Emerging Currencies Are in ‘Sweet Spot’ for Carry Trades Again

Emerging Currencies Are in ‘Sweet Spot’ for Carry Trades Again

Central banks in developing nations will take center stage this week as assurances that the Federal Reserve is in no hurry to raise interest rates lay the groundwork for an extended rally in emerging-market currencies. 

Policy makers in Poland, Russia, Peru and Malaysia are all due to set borrowing costs, safe in the view that U.S. rates will remain low for longer, a that Fed Chair Jerome Powell hammered home at Jackson Hole. And it means that any hawkish turn in emerging markets could bring the carry trade back into play, supercharging gains, as was the case for the last week.

While the emerging-market carry trade returned just 0.5% in the first half, Bloomberg’s EM Carry Index is already up almost 2% since the end of July, with high-yielding but volatile currencies such as Turkey’s lira and South Africa’s rand leading the charge. The MSCI emerging-market currency index posted gains in nine out of the last 11 sessions.

“Emerging-market currencies may be in a sweet spot,” said Christopher Shiells, an analyst at Informa Global Markets in London, who backs Brazil’s real, Russia’s ruble and the Mexican peso to outperform in the coming months.

Friday’s weak U.S. underscored belief that the Fed will hold rates even as it begins to scale back emergency stimulus. That would keep the cost of borrowing dollars to park in higher-returning securities low, a strategy that could serve investors particularly well given that the Fed’s focus on nurturing the economic recovery will also keep a lid on the greenback.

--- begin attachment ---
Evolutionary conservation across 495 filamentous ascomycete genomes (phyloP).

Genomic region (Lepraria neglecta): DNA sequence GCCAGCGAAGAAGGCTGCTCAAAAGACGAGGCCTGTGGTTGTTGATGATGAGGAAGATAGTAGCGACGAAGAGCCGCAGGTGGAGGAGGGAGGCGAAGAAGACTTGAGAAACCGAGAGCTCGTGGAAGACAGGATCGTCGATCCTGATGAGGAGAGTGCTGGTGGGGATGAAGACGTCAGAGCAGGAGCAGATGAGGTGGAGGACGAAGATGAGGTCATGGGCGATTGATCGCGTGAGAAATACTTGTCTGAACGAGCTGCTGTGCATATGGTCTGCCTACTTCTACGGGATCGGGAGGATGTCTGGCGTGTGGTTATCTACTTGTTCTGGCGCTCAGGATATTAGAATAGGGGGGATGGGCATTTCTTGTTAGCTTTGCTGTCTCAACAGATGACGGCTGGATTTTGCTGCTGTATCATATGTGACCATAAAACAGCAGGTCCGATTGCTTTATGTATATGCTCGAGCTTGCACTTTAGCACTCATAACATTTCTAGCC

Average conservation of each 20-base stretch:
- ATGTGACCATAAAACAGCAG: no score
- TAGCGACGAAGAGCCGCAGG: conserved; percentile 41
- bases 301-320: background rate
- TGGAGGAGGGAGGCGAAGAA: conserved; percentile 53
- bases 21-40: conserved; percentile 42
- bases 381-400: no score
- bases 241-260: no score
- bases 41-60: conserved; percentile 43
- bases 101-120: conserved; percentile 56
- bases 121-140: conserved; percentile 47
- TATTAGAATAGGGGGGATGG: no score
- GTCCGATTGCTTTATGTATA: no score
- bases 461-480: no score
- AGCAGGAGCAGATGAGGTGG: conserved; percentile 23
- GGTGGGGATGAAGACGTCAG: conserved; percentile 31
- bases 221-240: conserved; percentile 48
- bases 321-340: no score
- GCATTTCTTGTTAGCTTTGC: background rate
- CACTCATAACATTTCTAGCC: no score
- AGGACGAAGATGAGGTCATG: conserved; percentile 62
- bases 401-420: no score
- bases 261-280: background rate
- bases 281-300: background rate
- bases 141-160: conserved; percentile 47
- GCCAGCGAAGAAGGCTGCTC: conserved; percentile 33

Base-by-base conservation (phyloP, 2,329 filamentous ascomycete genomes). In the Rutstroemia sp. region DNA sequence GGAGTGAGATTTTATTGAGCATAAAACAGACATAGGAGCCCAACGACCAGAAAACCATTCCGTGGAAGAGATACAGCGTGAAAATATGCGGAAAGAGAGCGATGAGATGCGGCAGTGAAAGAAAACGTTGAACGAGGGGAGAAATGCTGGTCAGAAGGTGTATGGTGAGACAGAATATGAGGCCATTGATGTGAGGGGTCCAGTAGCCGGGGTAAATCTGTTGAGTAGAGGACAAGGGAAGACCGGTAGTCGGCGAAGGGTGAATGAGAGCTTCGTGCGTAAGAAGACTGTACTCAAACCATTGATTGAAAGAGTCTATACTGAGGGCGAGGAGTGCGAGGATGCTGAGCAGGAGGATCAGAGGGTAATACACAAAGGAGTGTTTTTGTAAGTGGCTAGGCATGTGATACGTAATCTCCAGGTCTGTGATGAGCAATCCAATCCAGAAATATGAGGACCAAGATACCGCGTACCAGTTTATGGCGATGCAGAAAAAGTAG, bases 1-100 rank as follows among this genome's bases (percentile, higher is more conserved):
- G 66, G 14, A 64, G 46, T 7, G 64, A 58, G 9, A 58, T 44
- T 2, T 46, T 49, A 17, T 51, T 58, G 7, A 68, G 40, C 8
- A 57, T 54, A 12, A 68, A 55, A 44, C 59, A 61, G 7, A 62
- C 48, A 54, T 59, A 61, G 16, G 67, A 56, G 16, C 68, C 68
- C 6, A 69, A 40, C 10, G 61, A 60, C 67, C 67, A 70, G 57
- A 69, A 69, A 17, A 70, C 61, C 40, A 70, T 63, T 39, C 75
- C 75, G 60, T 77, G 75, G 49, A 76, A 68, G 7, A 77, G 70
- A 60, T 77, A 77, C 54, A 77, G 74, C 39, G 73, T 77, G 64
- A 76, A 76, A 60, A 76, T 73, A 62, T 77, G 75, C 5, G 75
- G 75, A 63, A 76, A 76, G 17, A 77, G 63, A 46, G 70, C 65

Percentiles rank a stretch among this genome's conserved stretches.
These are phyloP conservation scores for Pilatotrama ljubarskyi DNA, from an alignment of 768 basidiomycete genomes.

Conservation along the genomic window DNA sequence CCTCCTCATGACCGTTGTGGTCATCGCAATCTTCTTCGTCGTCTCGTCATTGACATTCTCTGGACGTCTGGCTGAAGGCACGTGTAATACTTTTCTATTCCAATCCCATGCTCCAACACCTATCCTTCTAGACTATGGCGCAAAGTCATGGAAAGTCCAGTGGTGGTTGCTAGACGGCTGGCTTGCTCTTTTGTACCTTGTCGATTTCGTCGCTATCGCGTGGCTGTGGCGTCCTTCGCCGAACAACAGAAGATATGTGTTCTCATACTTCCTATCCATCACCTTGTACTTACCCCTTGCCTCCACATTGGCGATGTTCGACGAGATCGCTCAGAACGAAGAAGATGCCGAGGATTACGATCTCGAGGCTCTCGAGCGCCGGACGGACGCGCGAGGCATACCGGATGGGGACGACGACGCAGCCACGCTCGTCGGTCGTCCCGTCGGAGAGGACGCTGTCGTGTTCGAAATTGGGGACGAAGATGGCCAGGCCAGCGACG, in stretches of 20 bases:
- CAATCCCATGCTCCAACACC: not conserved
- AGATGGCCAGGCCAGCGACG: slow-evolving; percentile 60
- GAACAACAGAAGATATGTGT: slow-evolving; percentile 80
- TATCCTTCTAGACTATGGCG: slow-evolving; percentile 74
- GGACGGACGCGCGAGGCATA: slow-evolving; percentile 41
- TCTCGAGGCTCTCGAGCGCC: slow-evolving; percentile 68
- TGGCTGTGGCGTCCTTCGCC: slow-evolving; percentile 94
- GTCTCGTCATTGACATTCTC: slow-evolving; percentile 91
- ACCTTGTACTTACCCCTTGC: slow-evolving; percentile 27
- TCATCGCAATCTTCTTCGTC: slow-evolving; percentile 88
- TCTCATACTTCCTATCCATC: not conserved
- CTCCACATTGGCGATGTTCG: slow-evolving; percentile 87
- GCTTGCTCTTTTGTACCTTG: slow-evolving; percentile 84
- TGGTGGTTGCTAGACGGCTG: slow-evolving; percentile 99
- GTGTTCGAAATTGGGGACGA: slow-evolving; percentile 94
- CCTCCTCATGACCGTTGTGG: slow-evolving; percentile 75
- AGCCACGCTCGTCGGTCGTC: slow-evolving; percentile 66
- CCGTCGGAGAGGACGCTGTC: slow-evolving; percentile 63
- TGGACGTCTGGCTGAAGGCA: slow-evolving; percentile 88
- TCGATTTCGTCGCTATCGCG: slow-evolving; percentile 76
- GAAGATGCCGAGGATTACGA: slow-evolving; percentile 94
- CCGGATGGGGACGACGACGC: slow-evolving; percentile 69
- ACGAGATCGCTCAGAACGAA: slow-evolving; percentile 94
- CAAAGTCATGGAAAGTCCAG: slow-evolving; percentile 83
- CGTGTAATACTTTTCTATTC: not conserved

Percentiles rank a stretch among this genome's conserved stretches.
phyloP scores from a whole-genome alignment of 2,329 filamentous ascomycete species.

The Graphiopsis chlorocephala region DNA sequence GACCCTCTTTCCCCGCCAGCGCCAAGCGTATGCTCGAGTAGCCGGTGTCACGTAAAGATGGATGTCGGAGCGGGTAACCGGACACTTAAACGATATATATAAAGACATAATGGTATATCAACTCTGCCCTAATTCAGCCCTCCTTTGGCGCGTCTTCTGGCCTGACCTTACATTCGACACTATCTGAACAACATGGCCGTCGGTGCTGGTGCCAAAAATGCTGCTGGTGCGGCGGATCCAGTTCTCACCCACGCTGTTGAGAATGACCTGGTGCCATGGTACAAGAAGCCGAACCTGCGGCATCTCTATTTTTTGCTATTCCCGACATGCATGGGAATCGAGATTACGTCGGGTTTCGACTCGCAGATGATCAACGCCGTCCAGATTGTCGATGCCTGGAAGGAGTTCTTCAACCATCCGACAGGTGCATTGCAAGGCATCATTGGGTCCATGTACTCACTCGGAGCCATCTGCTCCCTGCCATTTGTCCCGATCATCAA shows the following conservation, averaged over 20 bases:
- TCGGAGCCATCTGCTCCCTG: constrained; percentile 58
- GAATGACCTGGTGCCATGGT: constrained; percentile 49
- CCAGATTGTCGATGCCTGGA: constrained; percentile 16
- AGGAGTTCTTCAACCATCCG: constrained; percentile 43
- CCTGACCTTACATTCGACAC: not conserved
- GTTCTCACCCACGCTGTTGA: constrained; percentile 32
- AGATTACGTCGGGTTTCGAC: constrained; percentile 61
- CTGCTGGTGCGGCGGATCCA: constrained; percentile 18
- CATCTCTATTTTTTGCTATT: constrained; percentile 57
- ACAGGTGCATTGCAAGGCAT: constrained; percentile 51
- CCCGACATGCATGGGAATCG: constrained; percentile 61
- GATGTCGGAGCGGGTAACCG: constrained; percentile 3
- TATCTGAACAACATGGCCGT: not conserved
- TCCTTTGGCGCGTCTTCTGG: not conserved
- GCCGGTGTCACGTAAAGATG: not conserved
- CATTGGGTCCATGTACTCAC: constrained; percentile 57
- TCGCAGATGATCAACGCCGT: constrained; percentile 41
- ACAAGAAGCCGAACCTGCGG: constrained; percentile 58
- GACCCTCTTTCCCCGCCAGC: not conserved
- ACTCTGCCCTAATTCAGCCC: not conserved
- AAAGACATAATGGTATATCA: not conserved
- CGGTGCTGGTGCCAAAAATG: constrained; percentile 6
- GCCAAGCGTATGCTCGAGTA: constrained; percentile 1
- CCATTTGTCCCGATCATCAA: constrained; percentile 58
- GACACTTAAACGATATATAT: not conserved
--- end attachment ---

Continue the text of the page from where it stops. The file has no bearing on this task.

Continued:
“Powell, at least at this juncture, seems to have managed a pro-EM taper  -- something we never thought we would see,” said James Barrineau, head of emerging-market debt at Schroder Investment. “The key thing Powell did was to forcefully separate the taper discussion from the rate hike discussion. He indicated rate hikes are probably a long way away. That has resulted in a weaker dollar which is a strong positive for EM.”

The decoupling of tapering from rates has also given a new lease of life to the currencies of early hikers like Brazil and Russia, whose outperformance had been starting to wane following aggressive gains this year. The ruble and real have been among the top performers in emerging markets since Powell’s Jackson Hole speech on Aug. 27, which gave policy makers room to react to economic fundamentals rather than second-guessing the Fed.

“EM central banks have already reacted to higher inflation and raised interest rates, creating a buffer should economic growth start to surprise on the downside next year,” said Anders Faergemann, a money manager at PineBridge Investments in London, who described Powell’s Jackson Hole speech as a “game changer.” With inflation in many developing nations close to peaking, “these countries have positive real rates already which would tend to support the exchange rates,” he said.

That may be just the start. The ruble’s volatility-adjusted implied yield, for example, has climbed more than 200 basis points to a 20-month high following a rate increase in July, with another expected this week. And while implied yields fell across emerging-market regions in the past month, they’re already showing some recovery in Asia and Latin America.

As the carry trade roars back, investors may find yields in countries such as South Africa, Brazil and Turkey too juicy to resist, bolstering their currencies, said Michel Vernier, head of fixed-income strategy at Barclays Private Bank. Export- and commodities-linked currencies are also expected to get a boost.

These are the events to look out for this week:

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    Next wave of rate meetings may separate winners from laggards

    Powell’s Jackson Hole speech lays ground for extended rally